Medical student Rosalie Sterner receives Outstanding Abstract Achievement Award from American Society of Hematology
Rosalie Sterner (MDPHD ’21, IMM ’21), an M.D.-Ph.D. student at Mayo Clinic, was the only medical student to receive the 2018 Outstanding Abstract Achievement Award from the American Society of Hematology (ASH). She presented her work on development of safer and more effective strategies for chimeric antigen receptor (CAR)-T cell therapies at the ASH annual meeting in December in San Diego.
The award recognizes meritorious science and supports early-career investigators by honoring the trainee with the highest-scoring abstract in five categories: undergraduate student, medical student, graduate student, resident physician, and postdoctoral fellow. Through Mayo’s Medical Scientist Training Program, Sterner completed her doctoral thesis in immunology at Mayo Clinic Graduate School of Biomedical Sciences in 2018 and is now in her third year at Mayo Clinic Alix School of Medicine.
“Getting to present was a great opportunity to share our work with a broader audience,” Sterner said of speaking before a few hundred people at the largest national meeting in hematology. “While CAR-T cell therapy has proven successful in treating certain cancers, severe toxicities have limited its widespread application.”
Sterner is part of a team of Mayo Clinic researchers from the Department of Immunology, Division of Hematology, T-Cell Engineering Laboratory, and Department of Molecular Pharmacology & Experimental Therapeutics who have developed a strategy to reduce toxicity in CAR-T cell therapy. Animmune-system reaction associated with CAR-T cell therapy can produce two potentially deadly complications:
- Cytokine release syndrome (CRS), marked by fever, nausea, headache, rash, rapid heartbeat, low blood pressure, and difficulty breathing
- Neurotoxicity, which disrupts the nervous system, causing a variety of symptoms, including headache; cognitive and behavioral problems; limb weakness or numbness; and loss of memory, vision, and/or intellect
About half of the patients who receive CAR-T cell therapy need to be hospitalized for side effects, and some deaths have been reported.
However, the team found that using a clinical-grade antibody (lenzilumab) blocked CAR-T and other cells from producing a protein linked to the development of both CRS and neurotoxicity.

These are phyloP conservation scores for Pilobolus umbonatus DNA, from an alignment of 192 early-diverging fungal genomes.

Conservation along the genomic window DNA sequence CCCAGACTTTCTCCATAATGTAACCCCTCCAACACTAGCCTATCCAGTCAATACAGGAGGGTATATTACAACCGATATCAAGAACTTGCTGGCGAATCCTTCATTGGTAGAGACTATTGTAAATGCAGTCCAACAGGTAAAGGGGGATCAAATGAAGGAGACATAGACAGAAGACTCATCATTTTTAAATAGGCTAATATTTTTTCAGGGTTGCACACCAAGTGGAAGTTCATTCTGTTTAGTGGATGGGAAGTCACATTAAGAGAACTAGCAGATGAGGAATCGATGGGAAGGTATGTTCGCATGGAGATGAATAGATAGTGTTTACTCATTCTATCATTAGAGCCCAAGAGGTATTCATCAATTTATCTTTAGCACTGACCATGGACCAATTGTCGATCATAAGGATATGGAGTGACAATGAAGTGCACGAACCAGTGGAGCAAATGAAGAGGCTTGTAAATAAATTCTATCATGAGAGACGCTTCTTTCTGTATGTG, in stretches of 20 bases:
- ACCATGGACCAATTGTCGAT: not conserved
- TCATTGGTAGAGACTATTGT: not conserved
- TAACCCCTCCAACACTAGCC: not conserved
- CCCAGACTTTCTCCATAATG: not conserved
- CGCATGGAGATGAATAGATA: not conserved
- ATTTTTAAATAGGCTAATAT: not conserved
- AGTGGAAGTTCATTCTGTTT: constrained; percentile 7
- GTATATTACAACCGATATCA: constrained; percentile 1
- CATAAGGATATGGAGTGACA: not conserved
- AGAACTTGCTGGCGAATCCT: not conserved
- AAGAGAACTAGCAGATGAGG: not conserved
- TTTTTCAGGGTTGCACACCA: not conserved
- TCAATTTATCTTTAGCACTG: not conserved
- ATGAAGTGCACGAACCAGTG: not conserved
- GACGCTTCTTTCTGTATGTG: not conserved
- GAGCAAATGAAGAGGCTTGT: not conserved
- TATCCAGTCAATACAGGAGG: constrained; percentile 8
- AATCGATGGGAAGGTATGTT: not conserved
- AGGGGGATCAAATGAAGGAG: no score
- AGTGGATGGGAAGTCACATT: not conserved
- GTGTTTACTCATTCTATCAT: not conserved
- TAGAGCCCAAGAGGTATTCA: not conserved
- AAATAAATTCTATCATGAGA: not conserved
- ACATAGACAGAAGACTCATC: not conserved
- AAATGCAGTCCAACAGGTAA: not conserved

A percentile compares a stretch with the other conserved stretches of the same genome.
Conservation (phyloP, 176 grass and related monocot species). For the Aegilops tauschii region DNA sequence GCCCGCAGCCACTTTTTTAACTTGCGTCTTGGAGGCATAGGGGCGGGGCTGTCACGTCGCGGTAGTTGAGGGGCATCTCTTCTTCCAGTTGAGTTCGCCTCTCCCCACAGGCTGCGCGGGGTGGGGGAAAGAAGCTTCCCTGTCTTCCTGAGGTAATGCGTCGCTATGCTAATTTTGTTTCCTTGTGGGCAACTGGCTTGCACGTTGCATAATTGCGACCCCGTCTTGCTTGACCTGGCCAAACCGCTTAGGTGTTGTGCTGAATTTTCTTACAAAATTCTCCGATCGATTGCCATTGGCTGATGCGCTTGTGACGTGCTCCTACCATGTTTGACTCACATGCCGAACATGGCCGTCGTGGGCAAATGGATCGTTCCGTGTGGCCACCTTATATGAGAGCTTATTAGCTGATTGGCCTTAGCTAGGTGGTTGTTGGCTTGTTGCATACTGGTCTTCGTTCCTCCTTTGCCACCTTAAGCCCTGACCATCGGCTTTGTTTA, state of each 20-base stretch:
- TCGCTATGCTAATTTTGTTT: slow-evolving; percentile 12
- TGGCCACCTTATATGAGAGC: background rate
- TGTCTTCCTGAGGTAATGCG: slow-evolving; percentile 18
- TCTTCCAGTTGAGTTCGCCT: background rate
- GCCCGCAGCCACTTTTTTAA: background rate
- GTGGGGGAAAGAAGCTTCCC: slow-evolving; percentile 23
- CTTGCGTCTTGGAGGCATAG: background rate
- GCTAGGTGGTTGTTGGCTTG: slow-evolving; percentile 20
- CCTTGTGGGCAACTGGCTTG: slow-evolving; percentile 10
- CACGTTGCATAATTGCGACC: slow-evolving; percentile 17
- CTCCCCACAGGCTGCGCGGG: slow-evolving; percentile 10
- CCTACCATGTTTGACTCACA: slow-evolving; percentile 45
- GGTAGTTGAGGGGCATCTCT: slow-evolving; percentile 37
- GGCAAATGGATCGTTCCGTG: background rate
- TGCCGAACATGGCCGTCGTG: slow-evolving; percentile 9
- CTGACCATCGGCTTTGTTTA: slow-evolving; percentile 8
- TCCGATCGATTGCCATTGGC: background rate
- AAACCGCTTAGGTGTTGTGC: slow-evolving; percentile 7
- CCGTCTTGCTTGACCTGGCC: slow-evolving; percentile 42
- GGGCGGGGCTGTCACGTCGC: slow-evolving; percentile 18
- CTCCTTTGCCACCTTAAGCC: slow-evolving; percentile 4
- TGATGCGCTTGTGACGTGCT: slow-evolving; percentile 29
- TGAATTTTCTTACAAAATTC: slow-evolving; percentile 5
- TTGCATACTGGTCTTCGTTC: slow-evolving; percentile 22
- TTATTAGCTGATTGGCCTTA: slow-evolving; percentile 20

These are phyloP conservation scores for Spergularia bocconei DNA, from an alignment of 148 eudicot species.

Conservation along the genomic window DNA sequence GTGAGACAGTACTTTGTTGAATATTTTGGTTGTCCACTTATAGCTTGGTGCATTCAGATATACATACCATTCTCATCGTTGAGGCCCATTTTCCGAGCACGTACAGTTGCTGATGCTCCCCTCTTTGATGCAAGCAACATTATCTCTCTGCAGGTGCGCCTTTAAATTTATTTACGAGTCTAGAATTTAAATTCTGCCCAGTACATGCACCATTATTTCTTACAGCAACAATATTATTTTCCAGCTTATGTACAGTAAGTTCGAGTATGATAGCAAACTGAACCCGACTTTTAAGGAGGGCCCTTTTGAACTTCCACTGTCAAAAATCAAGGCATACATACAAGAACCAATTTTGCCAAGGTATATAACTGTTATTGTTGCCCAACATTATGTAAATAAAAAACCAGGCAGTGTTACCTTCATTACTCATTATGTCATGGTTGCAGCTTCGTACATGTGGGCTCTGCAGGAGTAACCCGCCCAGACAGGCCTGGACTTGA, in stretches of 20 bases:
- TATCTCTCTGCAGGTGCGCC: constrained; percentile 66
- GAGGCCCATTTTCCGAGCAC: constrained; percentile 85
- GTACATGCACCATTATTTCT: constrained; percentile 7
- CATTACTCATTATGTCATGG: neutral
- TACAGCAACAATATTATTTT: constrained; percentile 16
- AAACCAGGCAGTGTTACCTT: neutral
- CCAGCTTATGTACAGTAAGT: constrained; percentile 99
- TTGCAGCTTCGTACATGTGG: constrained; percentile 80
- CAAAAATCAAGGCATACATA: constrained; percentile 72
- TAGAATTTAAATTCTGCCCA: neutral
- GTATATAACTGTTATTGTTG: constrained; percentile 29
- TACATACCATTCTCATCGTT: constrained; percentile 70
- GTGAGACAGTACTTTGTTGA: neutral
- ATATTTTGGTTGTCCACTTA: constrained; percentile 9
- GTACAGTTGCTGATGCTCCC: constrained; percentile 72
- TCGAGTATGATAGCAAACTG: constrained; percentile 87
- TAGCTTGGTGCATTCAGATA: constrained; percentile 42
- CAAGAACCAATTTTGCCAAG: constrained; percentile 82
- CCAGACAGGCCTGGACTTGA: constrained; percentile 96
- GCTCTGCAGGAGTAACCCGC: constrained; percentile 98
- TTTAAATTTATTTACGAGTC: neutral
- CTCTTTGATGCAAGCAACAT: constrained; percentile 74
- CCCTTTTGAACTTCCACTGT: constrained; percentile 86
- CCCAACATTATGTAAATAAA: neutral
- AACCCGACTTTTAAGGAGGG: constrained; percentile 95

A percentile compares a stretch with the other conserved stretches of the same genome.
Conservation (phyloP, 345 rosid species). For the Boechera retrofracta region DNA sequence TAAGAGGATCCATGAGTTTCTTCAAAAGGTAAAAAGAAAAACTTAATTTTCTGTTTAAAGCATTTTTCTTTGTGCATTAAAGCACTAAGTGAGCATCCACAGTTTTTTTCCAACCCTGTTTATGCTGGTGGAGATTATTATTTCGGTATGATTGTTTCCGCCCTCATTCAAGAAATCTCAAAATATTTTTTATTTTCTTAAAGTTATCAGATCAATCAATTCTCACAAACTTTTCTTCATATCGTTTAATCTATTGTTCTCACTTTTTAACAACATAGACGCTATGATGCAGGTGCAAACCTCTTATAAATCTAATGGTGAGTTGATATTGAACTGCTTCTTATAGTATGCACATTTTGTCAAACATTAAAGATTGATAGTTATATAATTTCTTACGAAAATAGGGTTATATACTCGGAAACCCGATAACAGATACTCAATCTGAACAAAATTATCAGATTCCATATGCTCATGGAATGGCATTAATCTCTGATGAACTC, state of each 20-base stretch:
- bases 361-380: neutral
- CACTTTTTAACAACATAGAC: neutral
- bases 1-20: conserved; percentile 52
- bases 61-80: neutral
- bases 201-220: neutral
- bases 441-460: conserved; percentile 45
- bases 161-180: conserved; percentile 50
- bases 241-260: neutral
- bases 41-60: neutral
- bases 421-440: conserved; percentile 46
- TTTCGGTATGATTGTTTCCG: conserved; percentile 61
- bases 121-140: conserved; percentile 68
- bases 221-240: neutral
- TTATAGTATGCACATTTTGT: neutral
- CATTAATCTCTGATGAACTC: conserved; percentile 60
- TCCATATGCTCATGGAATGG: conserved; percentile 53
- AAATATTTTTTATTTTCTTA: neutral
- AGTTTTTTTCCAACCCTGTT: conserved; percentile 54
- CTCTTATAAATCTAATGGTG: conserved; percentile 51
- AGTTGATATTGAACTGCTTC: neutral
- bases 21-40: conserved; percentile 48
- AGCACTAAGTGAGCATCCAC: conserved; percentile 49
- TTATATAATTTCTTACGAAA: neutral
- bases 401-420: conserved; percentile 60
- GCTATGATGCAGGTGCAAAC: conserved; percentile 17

“When we blocked the protein, we found that we could reduce toxicities in preclinical models,” Sterner says. “We also were able to demonstrate that CAR-T cells worked better after the protein was blocked.”
The team is led by Saad Kenderian, M.B. Ch.B., a Mayo Clinic hematologist whose T Cell Engineering Lab focuses on the development, optimization and translation of CAR-T cell therapy for patients with relapsed and refractory hematological malignancies.
CAR-T cell therapy is a type of immunotherapy that involves extracting immune-system T cells from a patient’s blood. The T cells are genetically engineered to attach the gene for a special receptor that binds to a specific protein. Large numbers of CAR-T cells then are grown in the lab and infused into the patient, where they activate the immune system to recognize and destroy cancer cells that produce the target protein.
CRS and neurotoxicity are associated with elevated levels of cytokines (small proteins important to cell signaling in the immune system), especially granulocyte macrophage colony-stimulating factor (GM-CSF).
To evaluate GM-CSF neutralization as a potential strategy to manage toxicity, the team tested lenzilumab with CAR-T cell therapy. In mouse models with acute lymphoblastic leukemia, blocking production of GM-CSF prevented CRS and significantly reduced neurotoxicity. Lenzilumab also enhanced CAR-T cell proliferation, anti-tumor activity and overall survival, the team reported in Blood.
The team then engineered CAR-T cells, using gene-editing technology, to produce lower levels of GM-CSF. These engineered CAR-T cells demonstrated enhanced anti-tumor activity, suggesting they represent a potential next-generation CAR-T cell therapy.
“We’re very excited by the results. This strategy definitely has a lot of potential and could help a lot of people,” Sterner says.
The research team is designing a phase II clinical trial for the use of lenzilumab to prevent CAR-T toxicities in patients with diffuse large B cell lymphoma. If the trial results are consistent with earlier findings, the therapy could become a standard of care during CAR-T cell therapy at Mayo Clinic.
Sterner was drawn to immunology by the mix of basic science and translational science. “Immunology allows you to bridge that gap,” she says. “You can have a lot of impact on developing better clinical treatments.”
She became involved in the toxicity project while completing her thesis in the cell-signaling lab of Karen E. Hedin, Ph.D., who collaborated on the project with Dr. Kenderian.